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Monthly Archives: January 2011

“Shine” by Lauren Myracle

TEEN LIBRARIAN'S REVIEW:

Thank you Net Galley and the good people at Abrams / Amulet Books for the electronic galley of Lauren Myracle's forthcoming teen novel "Shine." Author Myracle is probably most well known for her bestselling IM-speak "Internet Girls" series. In "Shine," she gives us a powerful, evocative novel of a small southern town's secrets.

As the book begins, we're in a rural North Carolina town shortly after the brutal beating of Cat's former best friend, Patrick. Patrick, a charming, easy going teen, was closing up the local gas station / quickie mart when he was pummeled with a baseball bat and left unconscious with a gas nozzle taped inside his mouth. While Patrick lies in a coma, Cat begins searching to discover what really happened. As the town's only known gay resident, Cat believes that Patrick was the victim of a hate crime; the local sheriff, however, wants to blame the attack on outsiders and make the whole mess disappear. During her investigation, Cat confronts older brother Christian's friends — obnoxious Tommy, goodhearted Beef, and drug addled Dupree — as well as Wally, the local meth dealer, and some of his clientele. She also befriends Jason, a local college student who knew and respected Patrick, and learns that Patrick had a secret boyfriend, who may have played a vital role in his attack.

I loved the sense of danger surrounding Cat's investigation. Myracle does a superb job of depicting a secretive, oppressive town with unspoken rules, enforced silence — she finds a severed cow's tongue in her bed — and a toxic subculture of drug and alcohol abuse. This strong undercurrent of violence and drugs, of a sweltering town in a hot summer just waiting to explode, informs everything Cat does. Add to this the fact that Cat has been harboring a secret pain of her own, and you get this constant, creepy tingle of foreboding … which is exactly what you're looking for in a mystery. When a brave Cat rides her bike out to a forest-shrouded meth lab, I truly felt afraid for her. Ok, I will fess up fully: I actually had to stop reading! The town itself, with its bigots, dropouts, and lost, broken people, is so clearly presented that it almost serves as an additional character in the book.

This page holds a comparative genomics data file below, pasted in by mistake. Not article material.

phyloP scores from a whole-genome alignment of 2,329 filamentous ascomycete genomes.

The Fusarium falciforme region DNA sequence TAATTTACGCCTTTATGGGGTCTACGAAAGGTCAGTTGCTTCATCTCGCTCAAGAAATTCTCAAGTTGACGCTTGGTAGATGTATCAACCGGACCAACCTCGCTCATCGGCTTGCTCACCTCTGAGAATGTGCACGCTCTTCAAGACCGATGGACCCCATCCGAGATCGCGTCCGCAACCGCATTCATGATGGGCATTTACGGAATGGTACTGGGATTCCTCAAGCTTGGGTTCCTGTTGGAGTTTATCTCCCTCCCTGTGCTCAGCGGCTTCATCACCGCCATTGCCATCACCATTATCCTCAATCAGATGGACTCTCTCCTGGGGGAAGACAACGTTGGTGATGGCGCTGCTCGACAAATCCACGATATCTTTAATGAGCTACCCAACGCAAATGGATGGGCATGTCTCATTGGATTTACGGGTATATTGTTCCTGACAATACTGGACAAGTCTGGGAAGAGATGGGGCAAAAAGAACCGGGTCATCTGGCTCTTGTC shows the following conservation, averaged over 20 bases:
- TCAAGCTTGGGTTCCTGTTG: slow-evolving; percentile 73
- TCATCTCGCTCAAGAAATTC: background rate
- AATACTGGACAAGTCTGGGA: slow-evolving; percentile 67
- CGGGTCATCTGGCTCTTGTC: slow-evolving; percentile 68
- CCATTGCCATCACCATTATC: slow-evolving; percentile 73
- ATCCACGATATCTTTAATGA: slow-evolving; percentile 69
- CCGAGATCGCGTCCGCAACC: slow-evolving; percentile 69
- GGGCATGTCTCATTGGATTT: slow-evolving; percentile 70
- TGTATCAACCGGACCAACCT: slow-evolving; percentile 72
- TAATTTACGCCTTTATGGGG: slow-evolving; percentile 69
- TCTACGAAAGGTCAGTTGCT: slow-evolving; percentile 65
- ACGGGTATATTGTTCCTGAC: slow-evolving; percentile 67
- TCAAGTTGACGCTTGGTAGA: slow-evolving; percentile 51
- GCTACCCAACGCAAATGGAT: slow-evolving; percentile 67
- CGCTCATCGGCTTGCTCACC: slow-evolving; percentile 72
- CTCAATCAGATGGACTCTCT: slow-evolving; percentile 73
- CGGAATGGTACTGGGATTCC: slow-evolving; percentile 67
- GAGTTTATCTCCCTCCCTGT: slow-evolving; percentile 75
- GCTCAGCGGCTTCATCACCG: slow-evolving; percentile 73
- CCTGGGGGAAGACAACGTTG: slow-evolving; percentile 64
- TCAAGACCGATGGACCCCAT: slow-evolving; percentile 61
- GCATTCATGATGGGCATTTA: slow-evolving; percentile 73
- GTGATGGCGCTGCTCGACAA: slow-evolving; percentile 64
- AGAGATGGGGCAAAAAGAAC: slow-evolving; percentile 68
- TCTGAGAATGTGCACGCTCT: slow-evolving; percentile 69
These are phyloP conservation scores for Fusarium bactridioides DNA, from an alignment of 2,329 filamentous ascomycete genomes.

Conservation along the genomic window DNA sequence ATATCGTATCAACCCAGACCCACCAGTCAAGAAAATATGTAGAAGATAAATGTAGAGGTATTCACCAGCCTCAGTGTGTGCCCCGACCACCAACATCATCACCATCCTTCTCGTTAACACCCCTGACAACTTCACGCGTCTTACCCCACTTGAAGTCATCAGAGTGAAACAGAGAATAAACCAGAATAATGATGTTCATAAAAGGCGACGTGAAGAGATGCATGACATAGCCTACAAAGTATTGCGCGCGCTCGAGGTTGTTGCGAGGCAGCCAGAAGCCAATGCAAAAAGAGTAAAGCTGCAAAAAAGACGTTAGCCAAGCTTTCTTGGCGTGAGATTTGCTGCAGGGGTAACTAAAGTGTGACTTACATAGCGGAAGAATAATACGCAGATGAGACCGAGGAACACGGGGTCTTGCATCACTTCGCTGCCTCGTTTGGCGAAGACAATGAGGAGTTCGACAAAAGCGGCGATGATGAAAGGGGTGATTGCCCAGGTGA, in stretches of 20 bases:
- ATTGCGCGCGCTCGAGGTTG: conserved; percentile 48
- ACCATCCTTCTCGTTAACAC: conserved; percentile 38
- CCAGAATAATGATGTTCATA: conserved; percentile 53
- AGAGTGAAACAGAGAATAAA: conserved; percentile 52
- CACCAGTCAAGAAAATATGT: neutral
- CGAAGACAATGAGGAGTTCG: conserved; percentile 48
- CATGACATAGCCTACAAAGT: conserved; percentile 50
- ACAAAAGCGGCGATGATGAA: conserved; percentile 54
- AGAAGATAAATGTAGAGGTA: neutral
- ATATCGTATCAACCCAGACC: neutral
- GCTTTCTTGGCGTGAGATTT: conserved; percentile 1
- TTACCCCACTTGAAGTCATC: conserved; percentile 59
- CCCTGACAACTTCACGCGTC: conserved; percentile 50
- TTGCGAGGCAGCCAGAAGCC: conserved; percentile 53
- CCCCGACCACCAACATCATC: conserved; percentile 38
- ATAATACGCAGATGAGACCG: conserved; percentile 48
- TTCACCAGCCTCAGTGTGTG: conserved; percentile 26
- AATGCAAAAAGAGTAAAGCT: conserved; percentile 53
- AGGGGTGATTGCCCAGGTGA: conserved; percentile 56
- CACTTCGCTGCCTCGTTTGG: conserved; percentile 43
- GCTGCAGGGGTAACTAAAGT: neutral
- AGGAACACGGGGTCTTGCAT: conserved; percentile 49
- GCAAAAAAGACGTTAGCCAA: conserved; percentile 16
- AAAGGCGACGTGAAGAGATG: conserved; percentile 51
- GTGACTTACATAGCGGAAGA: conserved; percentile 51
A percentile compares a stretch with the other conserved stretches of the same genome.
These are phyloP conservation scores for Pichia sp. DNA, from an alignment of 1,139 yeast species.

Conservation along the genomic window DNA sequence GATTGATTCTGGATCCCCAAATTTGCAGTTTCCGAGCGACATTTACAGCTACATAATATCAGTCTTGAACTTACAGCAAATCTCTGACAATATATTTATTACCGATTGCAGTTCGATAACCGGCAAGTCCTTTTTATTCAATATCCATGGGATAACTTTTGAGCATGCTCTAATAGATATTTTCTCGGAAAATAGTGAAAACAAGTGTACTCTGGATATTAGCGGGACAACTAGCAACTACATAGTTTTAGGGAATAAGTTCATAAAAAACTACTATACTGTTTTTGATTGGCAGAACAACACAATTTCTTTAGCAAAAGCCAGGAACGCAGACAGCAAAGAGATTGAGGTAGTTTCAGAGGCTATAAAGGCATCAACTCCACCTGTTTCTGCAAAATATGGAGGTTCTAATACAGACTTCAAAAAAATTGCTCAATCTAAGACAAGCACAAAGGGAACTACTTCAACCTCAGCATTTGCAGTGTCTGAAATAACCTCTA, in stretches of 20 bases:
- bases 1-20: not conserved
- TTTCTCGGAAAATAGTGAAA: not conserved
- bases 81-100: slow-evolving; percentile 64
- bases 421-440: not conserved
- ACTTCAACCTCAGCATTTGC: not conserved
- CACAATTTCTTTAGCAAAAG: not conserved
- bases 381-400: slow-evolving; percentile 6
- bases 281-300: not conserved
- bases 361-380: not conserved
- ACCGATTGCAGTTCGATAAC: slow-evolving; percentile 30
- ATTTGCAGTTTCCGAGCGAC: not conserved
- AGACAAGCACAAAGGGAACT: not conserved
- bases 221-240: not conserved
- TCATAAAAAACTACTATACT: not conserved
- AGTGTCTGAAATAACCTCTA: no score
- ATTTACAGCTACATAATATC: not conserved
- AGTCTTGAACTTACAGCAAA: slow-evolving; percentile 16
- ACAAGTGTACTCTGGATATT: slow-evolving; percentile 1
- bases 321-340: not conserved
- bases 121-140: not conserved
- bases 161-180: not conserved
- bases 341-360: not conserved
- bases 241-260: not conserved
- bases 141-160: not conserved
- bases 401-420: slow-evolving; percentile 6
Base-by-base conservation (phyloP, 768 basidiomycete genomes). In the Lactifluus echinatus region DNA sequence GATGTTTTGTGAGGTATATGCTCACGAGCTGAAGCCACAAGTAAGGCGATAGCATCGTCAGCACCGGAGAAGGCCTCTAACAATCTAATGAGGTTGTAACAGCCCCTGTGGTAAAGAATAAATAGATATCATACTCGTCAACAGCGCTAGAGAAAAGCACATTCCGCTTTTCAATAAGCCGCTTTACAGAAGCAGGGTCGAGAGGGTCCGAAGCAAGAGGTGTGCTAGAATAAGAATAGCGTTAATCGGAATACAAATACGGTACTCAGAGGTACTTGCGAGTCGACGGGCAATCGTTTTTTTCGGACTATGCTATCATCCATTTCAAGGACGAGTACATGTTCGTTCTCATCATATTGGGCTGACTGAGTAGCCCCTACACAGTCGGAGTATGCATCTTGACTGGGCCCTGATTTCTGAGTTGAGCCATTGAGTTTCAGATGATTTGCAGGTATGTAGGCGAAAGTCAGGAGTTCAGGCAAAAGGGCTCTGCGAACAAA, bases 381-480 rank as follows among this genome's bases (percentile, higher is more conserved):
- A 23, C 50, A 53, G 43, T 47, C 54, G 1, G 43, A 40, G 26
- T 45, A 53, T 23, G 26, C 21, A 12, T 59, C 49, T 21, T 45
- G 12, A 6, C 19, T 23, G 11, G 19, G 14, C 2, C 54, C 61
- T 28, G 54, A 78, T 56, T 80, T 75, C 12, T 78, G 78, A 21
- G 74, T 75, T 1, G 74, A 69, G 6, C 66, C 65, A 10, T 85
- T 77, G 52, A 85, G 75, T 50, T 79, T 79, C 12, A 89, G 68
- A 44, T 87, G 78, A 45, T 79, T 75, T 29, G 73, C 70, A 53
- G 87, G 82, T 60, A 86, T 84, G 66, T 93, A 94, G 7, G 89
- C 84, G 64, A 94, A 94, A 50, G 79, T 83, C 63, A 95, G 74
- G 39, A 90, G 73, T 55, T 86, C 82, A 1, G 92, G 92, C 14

I also really liked the layered portrayal of religion here. Cat's Aunt Tildy drags her to church, where the local ladies are mostly self-righteous and gossipy, and where Patrick's "lifestyle" is condemned. But religion is also shown as a source of comfort and strength, as when Cat recalls the Bible blessing about the Lord's face shining upon you. Indeed, this story is as much about Cat's journey toward finding her own voice and spirit again — her personal shine, if you will — as it is about solving the mystery surrounding Patrick. [Side note: at an Abrams' presentation I attended last November, this book was still entitled, "Speechless." "Shine" is, in my humble opinion, a much better choice.]